Aspen Intimate, Last Dollar Road, Uncompahgre National Forest, Colorado

Aspen Intimate, Last Dollar Road, Uncompahgre National Forest, Colorado

The road ultimately reaches an area near the Telluride airport–a total distance from CO-62 of more than 20 miles.  The final seven or so–much like the first seven–are maintained, it’s just the middle section that’s iffy for some vehicles.  I would explore the Telluride end of the road later in the day, but I never covered the entirety of the middle third of the road.

The paved route from Ridgway to Telluride involves taking CO-62 all the way to its terminus at the hamlet of Placerville–just under 30 miles from Ridgway–where it junctions with CO-145, then heads east on 145 approximately 14 miles to Telluride.  The “San Juan Skyway” drive continues south of Telluride on CO-145 across Lizard Head Pass.

On the drive west on CO-62, I spotted several locations along the road that looked interesting.  Traffic moves at a fast clip on this highway and there’s no shoulder in many places, so I had to find side roads upon which to pull off and then find ways of walking to the areas that captured my attention.

Aspen Stand, San Miguel County, Colorado

As windy as it had been earlier at the Dallas Divide it was almost completely calm in this area of San Miguel County.

Aspen Stand, San Miguel County, Colorado

Aspens & Conifers, San Miguel County, Colorado

Aspens & Conifers, San Miguel County, Colorado

Aspens & Conifers, San Miguel County, Colorado

Aspens & Conifers, San Miguel County, Colorado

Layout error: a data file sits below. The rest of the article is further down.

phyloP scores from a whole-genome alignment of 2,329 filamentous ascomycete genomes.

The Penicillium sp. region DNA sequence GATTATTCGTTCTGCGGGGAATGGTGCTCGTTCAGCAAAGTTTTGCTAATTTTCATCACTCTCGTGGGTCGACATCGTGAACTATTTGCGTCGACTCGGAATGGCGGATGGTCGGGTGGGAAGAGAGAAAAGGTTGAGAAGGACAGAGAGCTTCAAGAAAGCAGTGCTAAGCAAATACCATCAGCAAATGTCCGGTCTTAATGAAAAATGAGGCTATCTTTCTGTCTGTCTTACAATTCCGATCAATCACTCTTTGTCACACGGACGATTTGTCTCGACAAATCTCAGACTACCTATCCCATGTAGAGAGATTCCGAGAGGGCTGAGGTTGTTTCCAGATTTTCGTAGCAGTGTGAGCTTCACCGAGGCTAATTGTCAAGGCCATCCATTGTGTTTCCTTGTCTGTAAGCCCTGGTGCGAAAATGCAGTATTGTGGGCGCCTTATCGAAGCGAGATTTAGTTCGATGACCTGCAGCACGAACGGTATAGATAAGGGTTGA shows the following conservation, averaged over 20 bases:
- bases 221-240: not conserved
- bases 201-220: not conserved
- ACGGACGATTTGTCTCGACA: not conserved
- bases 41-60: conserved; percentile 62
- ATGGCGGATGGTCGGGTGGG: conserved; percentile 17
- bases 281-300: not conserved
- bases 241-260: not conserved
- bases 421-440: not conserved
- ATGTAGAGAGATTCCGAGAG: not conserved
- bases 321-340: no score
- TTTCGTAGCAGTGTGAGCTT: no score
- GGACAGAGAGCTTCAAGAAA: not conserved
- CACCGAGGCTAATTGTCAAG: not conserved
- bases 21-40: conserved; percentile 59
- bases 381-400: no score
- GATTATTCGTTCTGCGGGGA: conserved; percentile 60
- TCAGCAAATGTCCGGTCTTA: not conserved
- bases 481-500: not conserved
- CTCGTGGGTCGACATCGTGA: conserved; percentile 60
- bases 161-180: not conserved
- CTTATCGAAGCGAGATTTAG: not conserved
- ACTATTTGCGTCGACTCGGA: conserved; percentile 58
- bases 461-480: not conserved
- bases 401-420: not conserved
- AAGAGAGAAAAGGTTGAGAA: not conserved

The route on CO-145 between Placerville and Telluride follows the San Miguel River and the cottonwoods and box elders in this area–the elevation is too low for aspens–was in brilliant color.  Finding places to photograph it from the road–which travels through the narrow, steep river canyon–is nearly impossible.  Nevertheless, I managed to find a pull-off and walked several hundred yards along the tight shoulder to an otherwise inaccessible spot where a clear view of the river below was available.

San Miguel River, San Miguel County, Colorado

San Miguel River Black & White, San Miguel County, Colorado

I was highly intrigued by this area along the river and spent a significant amount of time investigating spots (along a 10-mile stretch)–without my camera equipment–that might allow me to get down to river level.  Additional time exploring would be spent on subsequent days.

When I reached the turn off for Last Dollar Road, just outside Telluride, I took it and scouted this end of the road.  It was still gray–and fairly breezy here–but I covered the entirety of the maintained route (roughly seven miles).  I was now dealing with on-and-off light rain, but in addition to my scouting, I did produce one image.